NLU-J alumnus becomes the first Indian to join the ICJ as Law Clerk
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NLU-J alumnus becomes the first Indian to join the ICJ as Law Clerk

Bar & Bench

Shashank P. Kumar, an alumnus of National Law University, Jodhpur (NLU-J) , practising in the area of International Law has been selected to join the International Court of Justice (ICJ) as a University Trainee/Clerk for 2012-13. Previously, Shashank interned for six months at the World Trade Organisation’s  Appellate Body Secretariat in 2011-12.

Shashank (pictured left) specialized in International Trade and Investment Law at NLU-J and holds a masters degree, with a focus on International Law, from Yale Law School. As the first Indian to be appointed as a clerk at the ICJ, Shashank has proved how focused studies and planning can help attain these heights.

Here are the excerpts from our interview with Shashank.

Bar & Bench: How do you feel about being the first Indian to join the ICJ as a clerk?

Shashank P. Kumar:  I am excited to be joining the ICJ as a University Trainee/Clerk for the 2012-13 term. Professionally, these are exciting times to be at the ICJ in The Hague. With as many as 13 disputes pending at the ICJ, the current docket represents diverse subject matters, including both “traditional” (such as territorial and maritime disputes) and more “novel” (such as human rights) issues. Apart from this, as an Indian, there is much to look forward to. Justice Dalveer Bhandari (of the Indian Supreme Court) has recently been elected as a Judge of the ICJ. It is after 21 years that the ICJ will have a judge of Indian nationality and I consider myself fortunate for being selected at such an opportune time. India is involved in several international disputes, as well (the Kishenganga arbitration with Pakistan and the maritime boundary dispute with Bangladesh, both at the Permanent Court of Arbitration, for example).

Personally, I see the clerkship as a great learning experience and as an opportunity to contribute to the peaceful settlement of international disputes to the best of my abilities. In an age that witnesses a proliferation of “specialist” international adjudicatory institutions, it is important to contextualize the role of international institutions and the international judicial function in global governance. Having worked at one such “specialist” adjudicatory body – the WTO Appellate Body responsible for finally adjudicating disputes under WTO law between states – I am particularly looking forward to my experience.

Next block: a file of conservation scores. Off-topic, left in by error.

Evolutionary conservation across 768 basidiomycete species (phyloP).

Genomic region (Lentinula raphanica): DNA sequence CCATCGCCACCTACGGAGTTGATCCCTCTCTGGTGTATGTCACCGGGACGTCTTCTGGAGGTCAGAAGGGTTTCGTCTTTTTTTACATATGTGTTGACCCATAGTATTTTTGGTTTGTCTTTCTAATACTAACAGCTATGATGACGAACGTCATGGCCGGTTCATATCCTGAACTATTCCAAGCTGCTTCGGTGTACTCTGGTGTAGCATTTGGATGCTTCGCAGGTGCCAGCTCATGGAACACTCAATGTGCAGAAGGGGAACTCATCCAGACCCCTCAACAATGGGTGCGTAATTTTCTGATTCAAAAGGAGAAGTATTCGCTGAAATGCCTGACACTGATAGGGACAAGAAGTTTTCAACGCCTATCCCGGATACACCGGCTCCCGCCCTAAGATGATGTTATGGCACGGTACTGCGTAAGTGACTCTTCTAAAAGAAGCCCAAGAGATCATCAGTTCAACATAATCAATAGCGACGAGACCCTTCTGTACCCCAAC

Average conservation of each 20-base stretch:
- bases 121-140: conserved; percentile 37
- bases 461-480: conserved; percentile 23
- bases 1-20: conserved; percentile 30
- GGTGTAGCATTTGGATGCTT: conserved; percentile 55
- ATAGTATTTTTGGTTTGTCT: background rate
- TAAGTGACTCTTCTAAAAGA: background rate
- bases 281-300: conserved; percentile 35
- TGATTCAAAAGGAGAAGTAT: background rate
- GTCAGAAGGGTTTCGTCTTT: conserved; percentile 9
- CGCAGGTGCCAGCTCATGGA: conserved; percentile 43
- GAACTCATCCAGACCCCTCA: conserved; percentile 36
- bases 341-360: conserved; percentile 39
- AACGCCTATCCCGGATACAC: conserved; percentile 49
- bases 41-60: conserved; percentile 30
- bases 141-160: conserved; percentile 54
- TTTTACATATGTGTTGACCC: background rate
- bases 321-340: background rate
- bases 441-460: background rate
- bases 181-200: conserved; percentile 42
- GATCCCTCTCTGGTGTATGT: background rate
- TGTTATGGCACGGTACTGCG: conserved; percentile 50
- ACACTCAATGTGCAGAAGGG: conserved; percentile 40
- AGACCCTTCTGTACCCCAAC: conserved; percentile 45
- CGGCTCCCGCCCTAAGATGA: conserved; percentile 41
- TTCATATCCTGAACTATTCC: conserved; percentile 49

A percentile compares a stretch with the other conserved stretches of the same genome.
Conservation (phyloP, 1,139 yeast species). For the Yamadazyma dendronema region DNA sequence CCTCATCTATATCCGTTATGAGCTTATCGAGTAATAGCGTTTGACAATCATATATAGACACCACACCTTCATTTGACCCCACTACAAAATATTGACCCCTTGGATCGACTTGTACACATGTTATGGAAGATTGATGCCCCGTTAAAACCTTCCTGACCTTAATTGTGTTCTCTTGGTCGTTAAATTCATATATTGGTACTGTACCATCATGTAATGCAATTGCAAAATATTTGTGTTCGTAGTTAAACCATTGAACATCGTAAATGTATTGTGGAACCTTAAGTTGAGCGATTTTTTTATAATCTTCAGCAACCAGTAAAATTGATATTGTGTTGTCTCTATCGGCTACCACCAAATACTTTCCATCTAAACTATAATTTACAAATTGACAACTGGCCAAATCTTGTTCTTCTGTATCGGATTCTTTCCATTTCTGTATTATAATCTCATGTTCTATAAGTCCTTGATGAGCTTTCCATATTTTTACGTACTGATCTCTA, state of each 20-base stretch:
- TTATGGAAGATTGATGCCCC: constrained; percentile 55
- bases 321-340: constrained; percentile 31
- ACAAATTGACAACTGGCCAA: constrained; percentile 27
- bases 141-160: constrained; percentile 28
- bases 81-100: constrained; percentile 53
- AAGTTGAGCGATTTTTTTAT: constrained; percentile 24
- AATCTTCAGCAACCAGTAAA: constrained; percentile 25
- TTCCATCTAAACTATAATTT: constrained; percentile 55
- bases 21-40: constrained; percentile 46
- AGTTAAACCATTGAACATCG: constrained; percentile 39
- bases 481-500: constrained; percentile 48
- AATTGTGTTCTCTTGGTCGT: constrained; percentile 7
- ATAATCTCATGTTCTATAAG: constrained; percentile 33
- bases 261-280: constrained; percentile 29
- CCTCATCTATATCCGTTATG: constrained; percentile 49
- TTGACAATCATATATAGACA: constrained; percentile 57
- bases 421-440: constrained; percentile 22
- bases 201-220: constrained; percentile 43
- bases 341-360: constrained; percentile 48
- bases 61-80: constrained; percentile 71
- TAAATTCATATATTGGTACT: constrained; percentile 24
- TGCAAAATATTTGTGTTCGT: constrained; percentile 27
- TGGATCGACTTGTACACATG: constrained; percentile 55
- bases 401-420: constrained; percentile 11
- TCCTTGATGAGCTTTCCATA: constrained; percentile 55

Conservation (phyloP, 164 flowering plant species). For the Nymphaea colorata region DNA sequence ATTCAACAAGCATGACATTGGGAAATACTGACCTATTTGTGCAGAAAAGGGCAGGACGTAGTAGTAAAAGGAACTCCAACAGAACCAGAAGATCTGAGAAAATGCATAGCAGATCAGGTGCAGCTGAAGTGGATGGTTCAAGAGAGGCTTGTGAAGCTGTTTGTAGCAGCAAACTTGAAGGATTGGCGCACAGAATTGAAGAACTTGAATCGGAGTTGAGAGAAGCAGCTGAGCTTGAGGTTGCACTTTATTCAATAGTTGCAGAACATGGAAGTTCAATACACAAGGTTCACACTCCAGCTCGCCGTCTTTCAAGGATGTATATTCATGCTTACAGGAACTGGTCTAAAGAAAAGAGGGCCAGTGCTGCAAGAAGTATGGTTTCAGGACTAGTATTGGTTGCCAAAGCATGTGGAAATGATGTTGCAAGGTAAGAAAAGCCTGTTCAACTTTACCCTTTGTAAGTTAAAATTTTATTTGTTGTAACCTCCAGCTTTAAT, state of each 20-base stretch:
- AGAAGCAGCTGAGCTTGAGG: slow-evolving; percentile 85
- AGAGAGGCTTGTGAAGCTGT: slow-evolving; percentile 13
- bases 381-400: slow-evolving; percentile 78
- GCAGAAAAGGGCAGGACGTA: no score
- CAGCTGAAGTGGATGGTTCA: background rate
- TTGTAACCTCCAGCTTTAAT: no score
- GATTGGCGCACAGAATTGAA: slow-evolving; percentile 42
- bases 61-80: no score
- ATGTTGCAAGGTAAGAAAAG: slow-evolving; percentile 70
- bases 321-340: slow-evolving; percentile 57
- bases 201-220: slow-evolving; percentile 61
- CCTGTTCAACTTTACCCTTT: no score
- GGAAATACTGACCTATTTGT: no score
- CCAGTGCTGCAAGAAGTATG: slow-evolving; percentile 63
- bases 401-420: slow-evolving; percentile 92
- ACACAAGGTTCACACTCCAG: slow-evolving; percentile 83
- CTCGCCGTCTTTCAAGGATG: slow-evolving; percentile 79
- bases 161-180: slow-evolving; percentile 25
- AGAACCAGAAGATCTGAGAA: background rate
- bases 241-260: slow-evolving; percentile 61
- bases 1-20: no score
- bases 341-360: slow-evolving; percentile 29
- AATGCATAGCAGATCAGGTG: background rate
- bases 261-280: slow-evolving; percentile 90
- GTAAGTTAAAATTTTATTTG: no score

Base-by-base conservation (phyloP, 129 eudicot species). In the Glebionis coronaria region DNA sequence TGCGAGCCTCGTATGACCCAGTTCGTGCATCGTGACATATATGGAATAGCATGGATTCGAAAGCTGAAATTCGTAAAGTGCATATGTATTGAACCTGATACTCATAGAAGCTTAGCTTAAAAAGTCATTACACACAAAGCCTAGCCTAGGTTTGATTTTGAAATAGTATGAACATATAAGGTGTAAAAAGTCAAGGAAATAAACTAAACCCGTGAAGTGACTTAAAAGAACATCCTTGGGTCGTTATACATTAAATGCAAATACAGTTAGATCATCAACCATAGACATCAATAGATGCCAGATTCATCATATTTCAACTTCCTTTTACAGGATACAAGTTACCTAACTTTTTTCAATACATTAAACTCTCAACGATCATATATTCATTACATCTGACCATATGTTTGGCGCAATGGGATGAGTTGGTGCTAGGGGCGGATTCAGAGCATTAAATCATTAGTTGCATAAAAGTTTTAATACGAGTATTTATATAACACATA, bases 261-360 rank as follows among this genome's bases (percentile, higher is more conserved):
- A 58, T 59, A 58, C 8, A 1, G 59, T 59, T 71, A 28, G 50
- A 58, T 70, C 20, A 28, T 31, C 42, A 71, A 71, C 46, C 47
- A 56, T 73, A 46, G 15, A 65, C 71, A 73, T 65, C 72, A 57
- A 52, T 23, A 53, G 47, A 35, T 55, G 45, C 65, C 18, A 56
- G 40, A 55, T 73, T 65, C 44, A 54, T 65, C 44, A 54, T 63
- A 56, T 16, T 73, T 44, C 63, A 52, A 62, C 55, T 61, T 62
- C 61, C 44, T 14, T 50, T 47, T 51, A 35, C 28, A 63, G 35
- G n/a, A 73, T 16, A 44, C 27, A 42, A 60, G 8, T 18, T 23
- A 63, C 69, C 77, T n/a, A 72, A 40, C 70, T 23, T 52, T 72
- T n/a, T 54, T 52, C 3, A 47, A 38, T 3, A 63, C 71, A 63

Bar & Bench: Can you please tell us more about your stint at the WTO?

Shashank P. Kumar:  I interned at the WTO’s Appellate Body Secretariat (“ABS”) for six months in 2011-12. The Appellate Body (“AB”) is the final adjudicatory organ of the WTO and is responsible for deciding inter-state disputes relating to the WTO Covered Agreements (the GATT, GATS and TRIPS for example). My internship at the AB coincided with one of its busiest and most productive periods and served as a great initiation into the world of international trade disputes. Structurally, the AB is slightly different from a traditional “court”. The standing adjudicatory body – the AB in itself – comprises of seven individuals from different WTO Members/countries and different backgrounds. The AB is supported in its work by a team of lawyers and support staff  that form the AB Secretariat. I found this to be an extremely efficient structure in the context of the WTO. Personally, I was able to deepen my understanding of WTO law, made some really good friends, and enjoyed the diversity and dynamism of the AB and its Secretariat. Incidentally, my term at the AB Secretariat also saw the appointment of an Indian AB Member – Mr. Ujal Singh Bhatia (only the second Indian AB Member after Mr. A. V. Ganesan).

Bar & Bench: How did you plan your career? Who is your guide/mentor?

Shashank P. Kumar:  Like most Indian students, my first encounter with International Law and dispute settlement was through moots. My initial moots sparked my interest in Public International Law. An important formative experience was my participation in the Vis Moot in Vienna in my third year, and I enjoyed its emphasis on advocacy skills and factual analysis. As I discovered, however, moots were only the tip of the fascinating iceberg that is International Law. Quite opposite to the criticism of International Law being “hortatory”, I developed a belief in the desirability of effective international dispute settlement in an increasingly interconnected and globalizing world order.